Skip to main site content.
Laxmi Narayan Tripathi at the Women in the World L.A. Salon. (Joe Kohen / Women in the World)

The Transformer

Activist behind India’s third gender revolution speaks out

March 9, 2017

Rounding out the evening at the Women in the World L.A. salon on Tuesday night, Tina Brown returned to the stage for “The Transformer” panel in which she went one-on-one with transgender activist Laxmi Narayan Tripathi. India is one of just 11 countries that recognize a third gender — and Tripathi is the gender warrior who convinced India’s Supreme Court to think beyond male and female. Tripathi has fought for transgender rights for the last two decades.

When Tripathi, who was born on the outskirts of what was then known as Mumbai, turned 14 years old, she decided to join the the transgender hijra community. Members of the hijra community answer to a guru and are at once revered in Indian society, celebrated as demigods and ostracized. Tripathi, who has mounted an impressive career in show business, has also advocated for transgender rights at the United Nations and, in 2014, took her case to India’s highest court. The verdict resulted in India recognizing transgender people as members of a third gender, meaning that on legal documents, individuals aren’t limited to only the two tradition gender choices. They can legally choose a third gender.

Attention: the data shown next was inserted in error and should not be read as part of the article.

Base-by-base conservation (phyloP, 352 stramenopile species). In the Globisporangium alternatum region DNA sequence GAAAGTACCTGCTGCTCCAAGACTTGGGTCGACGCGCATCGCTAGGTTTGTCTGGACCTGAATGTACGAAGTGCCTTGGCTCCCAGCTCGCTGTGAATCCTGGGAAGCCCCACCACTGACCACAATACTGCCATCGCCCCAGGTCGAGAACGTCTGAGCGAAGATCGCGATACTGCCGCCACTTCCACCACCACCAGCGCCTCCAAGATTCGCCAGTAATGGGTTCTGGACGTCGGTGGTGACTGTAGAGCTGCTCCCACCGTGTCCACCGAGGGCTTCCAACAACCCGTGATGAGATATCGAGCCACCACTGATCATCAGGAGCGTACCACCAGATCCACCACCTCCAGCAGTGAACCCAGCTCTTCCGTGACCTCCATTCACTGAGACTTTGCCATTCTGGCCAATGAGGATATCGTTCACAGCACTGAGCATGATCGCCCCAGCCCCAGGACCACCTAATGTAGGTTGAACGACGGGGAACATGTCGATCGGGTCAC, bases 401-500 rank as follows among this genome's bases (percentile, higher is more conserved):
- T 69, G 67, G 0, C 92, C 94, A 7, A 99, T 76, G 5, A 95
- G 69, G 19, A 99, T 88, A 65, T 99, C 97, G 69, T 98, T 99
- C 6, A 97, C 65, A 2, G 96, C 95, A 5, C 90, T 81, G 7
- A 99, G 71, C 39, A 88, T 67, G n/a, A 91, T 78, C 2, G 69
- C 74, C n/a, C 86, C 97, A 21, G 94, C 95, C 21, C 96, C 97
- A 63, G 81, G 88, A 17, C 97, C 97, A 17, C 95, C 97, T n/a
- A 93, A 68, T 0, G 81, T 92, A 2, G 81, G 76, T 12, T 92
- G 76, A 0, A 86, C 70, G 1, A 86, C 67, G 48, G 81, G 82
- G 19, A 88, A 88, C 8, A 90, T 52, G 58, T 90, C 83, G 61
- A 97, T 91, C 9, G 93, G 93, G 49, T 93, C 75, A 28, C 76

When asked by Brown when she realized she felt different than the boy she was born as, Tripathi replied, “I never felt different … the world made me feel different. I was just a simple child. I didn’t fit in the boxes of male and female.” She continued saying that she was feminine and that when she was growing up, “people started calling me homo, effeminate and all the other slangs. The world made me think I was different. For me, I was as normal as you or anybody else.”

She also endured sexual abuse at the hands of family members. It was this childhood experience that shaped her into what would become the country’s most influential activist on gender, who ultimately won the right for all of India’s transgender people to identify as a third gender if they choose to do so. “Nobody — no doctor, no politician, no police — has a right to interfere in that,” Tripathi told the salon audience. Watch the full interview below.